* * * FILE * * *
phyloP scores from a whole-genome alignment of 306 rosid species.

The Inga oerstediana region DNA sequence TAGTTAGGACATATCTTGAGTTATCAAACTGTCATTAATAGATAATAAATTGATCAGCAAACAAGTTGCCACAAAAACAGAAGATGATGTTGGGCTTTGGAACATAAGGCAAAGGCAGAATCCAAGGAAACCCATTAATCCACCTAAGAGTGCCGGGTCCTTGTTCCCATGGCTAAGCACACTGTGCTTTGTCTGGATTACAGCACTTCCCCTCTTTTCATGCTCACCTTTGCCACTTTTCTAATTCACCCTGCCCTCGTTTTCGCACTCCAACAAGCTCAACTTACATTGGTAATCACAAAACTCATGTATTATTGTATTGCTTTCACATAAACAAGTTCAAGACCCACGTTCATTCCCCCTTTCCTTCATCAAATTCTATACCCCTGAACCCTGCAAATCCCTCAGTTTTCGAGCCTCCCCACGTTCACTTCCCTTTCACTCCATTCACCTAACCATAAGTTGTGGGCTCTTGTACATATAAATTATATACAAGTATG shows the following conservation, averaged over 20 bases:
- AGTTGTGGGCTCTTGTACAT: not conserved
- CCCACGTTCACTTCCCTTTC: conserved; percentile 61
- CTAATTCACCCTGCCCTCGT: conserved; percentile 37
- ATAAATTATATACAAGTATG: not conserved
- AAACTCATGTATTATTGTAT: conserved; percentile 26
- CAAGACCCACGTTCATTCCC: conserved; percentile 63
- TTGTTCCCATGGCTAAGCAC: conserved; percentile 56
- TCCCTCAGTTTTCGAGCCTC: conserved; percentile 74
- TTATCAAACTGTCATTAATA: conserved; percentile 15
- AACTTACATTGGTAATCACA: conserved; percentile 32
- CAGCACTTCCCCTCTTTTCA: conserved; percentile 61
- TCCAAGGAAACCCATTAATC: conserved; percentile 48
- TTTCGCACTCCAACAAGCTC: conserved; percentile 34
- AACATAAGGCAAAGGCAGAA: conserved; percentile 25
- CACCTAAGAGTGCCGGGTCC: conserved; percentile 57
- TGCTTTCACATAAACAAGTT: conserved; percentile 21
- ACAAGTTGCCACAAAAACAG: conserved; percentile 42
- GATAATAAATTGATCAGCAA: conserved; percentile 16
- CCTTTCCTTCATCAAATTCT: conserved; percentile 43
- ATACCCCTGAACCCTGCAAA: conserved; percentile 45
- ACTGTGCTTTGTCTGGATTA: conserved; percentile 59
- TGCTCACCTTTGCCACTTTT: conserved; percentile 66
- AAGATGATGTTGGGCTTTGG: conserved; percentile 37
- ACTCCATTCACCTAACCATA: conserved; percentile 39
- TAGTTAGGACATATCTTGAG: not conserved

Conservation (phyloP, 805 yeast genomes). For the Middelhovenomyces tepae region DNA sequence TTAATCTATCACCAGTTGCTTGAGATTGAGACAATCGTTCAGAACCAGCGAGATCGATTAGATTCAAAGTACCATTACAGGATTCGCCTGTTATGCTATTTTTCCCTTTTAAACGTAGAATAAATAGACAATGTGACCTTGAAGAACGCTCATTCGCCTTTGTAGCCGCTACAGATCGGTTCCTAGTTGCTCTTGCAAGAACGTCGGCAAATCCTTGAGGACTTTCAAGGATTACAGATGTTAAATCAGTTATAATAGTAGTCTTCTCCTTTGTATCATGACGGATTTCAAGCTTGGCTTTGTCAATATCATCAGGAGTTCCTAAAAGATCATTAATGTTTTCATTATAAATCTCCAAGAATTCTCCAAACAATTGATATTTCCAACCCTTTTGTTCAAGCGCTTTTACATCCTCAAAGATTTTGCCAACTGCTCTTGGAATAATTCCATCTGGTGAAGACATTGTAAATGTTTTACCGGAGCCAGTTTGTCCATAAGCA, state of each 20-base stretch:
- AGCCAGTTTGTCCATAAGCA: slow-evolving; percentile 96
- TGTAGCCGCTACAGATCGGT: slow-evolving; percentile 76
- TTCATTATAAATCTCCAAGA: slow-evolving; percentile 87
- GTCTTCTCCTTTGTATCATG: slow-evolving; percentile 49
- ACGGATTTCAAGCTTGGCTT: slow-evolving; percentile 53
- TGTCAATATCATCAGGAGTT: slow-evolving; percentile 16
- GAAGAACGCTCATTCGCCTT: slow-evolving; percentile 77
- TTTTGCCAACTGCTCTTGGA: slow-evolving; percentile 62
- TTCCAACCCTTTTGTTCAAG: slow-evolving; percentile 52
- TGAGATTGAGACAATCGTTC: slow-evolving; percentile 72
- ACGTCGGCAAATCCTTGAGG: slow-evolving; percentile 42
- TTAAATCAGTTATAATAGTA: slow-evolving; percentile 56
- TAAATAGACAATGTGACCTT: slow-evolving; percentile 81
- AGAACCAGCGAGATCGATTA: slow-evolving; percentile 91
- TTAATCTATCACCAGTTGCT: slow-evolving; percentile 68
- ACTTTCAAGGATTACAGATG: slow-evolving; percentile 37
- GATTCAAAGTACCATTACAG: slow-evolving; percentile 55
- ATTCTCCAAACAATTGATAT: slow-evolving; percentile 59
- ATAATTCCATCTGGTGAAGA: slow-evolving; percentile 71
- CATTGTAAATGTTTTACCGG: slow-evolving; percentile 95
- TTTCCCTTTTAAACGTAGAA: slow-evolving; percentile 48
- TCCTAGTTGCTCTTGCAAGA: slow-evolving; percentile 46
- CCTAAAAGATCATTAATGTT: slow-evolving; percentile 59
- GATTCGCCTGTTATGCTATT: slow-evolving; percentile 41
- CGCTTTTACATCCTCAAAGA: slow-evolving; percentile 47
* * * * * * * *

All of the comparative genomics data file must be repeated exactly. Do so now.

phyloP scores from a whole-genome alignment of 306 rosid species.

The Inga oerstediana region DNA sequence TAGTTAGGACATATCTTGAGTTATCAAACTGTCATTAATAGATAATAAATTGATCAGCAAACAAGTTGCCACAAAAACAGAAGATGATGTTGGGCTTTGGAACATAAGGCAAAGGCAGAATCCAAGGAAACCCATTAATCCACCTAAGAGTGCCGGGTCCTTGTTCCCATGGCTAAGCACACTGTGCTTTGTCTGGATTACAGCACTTCCCCTCTTTTCATGCTCACCTTTGCCACTTTTCTAATTCACCCTGCCCTCGTTTTCGCACTCCAACAAGCTCAACTTACATTGGTAATCACAAAACTCATGTATTATTGTATTGCTTTCACATAAACAAGTTCAAGACCCACGTTCATTCCCCCTTTCCTTCATCAAATTCTATACCCCTGAACCCTGCAAATCCCTCAGTTTTCGAGCCTCCCCACGTTCACTTCCCTTTCACTCCATTCACCTAACCATAAGTTGTGGGCTCTTGTACATATAAATTATATACAAGTATG shows the following conservation, averaged over 20 bases:
- AGTTGTGGGCTCTTGTACAT: not conserved
- CCCACGTTCACTTCCCTTTC: conserved; percentile 61
- CTAATTCACCCTGCCCTCGT: conserved; percentile 37
- ATAAATTATATACAAGTATG: not conserved
- AAACTCATGTATTATTGTAT: conserved; percentile 26
- CAAGACCCACGTTCATTCCC: conserved; percentile 63
- TTGTTCCCATGGCTAAGCAC: conserved; percentile 56
- TCCCTCAGTTTTCGAGCCTC: conserved; percentile 74
- TTATCAAACTGTCATTAATA: conserved; percentile 15
- AACTTACATTGGTAATCACA: conserved; percentile 32
- CAGCACTTCCCCTCTTTTCA: conserved; percentile 61
- TCCAAGGAAACCCATTAATC: conserved; percentile 48
- TTTCGCACTCCAACAAGCTC: conserved; percentile 34
- AACATAAGGCAAAGGCAGAA: conserved; percentile 25
- CACCTAAGAGTGCCGGGTCC: conserved; percentile 57
- TGCTTTCACATAAACAAGTT: conserved; percentile 21
- ACAAGTTGCCACAAAAACAG: conserved; percentile 42
- GATAATAAATTGATCAGCAA: conserved; percentile 16
- CCTTTCCTTCATCAAATTCT: conserved; percentile 43
- ATACCCCTGAACCCTGCAAA: conserved; percentile 45
- ACTGTGCTTTGTCTGGATTA: conserved; percentile 59
- TGCTCACCTTTGCCACTTTT: conserved; percentile 66
- AAGATGATGTTGGGCTTTGG: conserved; percentile 37
- ACTCCATTCACCTAACCATA: conserved; percentile 39
- TAGTTAGGACATATCTTGAG: not conserved

Conservation (phyloP, 805 yeast genomes). For the Middelhovenomyces tepae region DNA sequence TTAATCTATCACCAGTTGCTTGAGATTGAGACAATCGTTCAGAACCAGCGAGATCGATTAGATTCAAAGTACCATTACAGGATTCGCCTGTTATGCTATTTTTCCCTTTTAAACGTAGAATAAATAGACAATGTGACCTTGAAGAACGCTCATTCGCCTTTGTAGCCGCTACAGATCGGTTCCTAGTTGCTCTTGCAAGAACGTCGGCAAATCCTTGAGGACTTTCAAGGATTACAGATGTTAAATCAGTTATAATAGTAGTCTTCTCCTTTGTATCATGACGGATTTCAAGCTTGGCTTTGTCAATATCATCAGGAGTTCCTAAAAGATCATTAATGTTTTCATTATAAATCTCCAAGAATTCTCCAAACAATTGATATTTCCAACCCTTTTGTTCAAGCGCTTTTACATCCTCAAAGATTTTGCCAACTGCTCTTGGAATAATTCCATCTGGTGAAGACATTGTAAATGTTTTACCGGAGCCAGTTTGTCCATAAGCA, state of each 20-base stretch:
- AGCCAGTTTGTCCATAAGCA: slow-evolving; percentile 96
- TGTAGCCGCTACAGATCGGT: slow-evolving; percentile 76
- TTCATTATAAATCTCCAAGA: slow-evolving; percentile 87
- GTCTTCTCCTTTGTATCATG: slow-evolving; percentile 49
- ACGGATTTCAAGCTTGGCTT: slow-evolving; percentile 53
- TGTCAATATCATCAGGAGTT: slow-evolving; percentile 16
- GAAGAACGCTCATTCGCCTT: slow-evolving; percentile 77
- TTTTGCCAACTGCTCTTGGA: slow-evolving; percentile 62
- TTCCAACCCTTTTGTTCAAG: slow-evolving; percentile 52
- TGAGATTGAGACAATCGTTC: slow-evolving; percentile 72
- ACGTCGGCAAATCCTTGAGG: slow-evolving; percentile 42
- TTAAATCAGTTATAATAGTA: slow-evolving; percentile 56
- TAAATAGACAATGTGACCTT: slow-evolving; percentile 81
- AGAACCAGCGAGATCGATTA: slow-evolving; percentile 91
- TTAATCTATCACCAGTTGCT: slow-evolving; percentile 68
- ACTTTCAAGGATTACAGATG: slow-evolving; percentile 37
- GATTCAAAGTACCATTACAG: slow-evolving; percentile 55
- ATTCTCCAAACAATTGATAT: slow-evolving; percentile 59
- ATAATTCCATCTGGTGAAGA: slow-evolving; percentile 71
- CATTGTAAATGTTTTACCGG: slow-evolving; percentile 95
- TTTCCCTTTTAAACGTAGAA: slow-evolving; percentile 48
- TCCTAGTTGCTCTTGCAAGA: slow-evolving; percentile 46
- CCTAAAAGATCATTAATGTT: slow-evolving; percentile 59
- GATTCGCCTGTTATGCTATT: slow-evolving; percentile 41
- CGCTTTTACATCCTCAAAGA: slow-evolving; percentile 47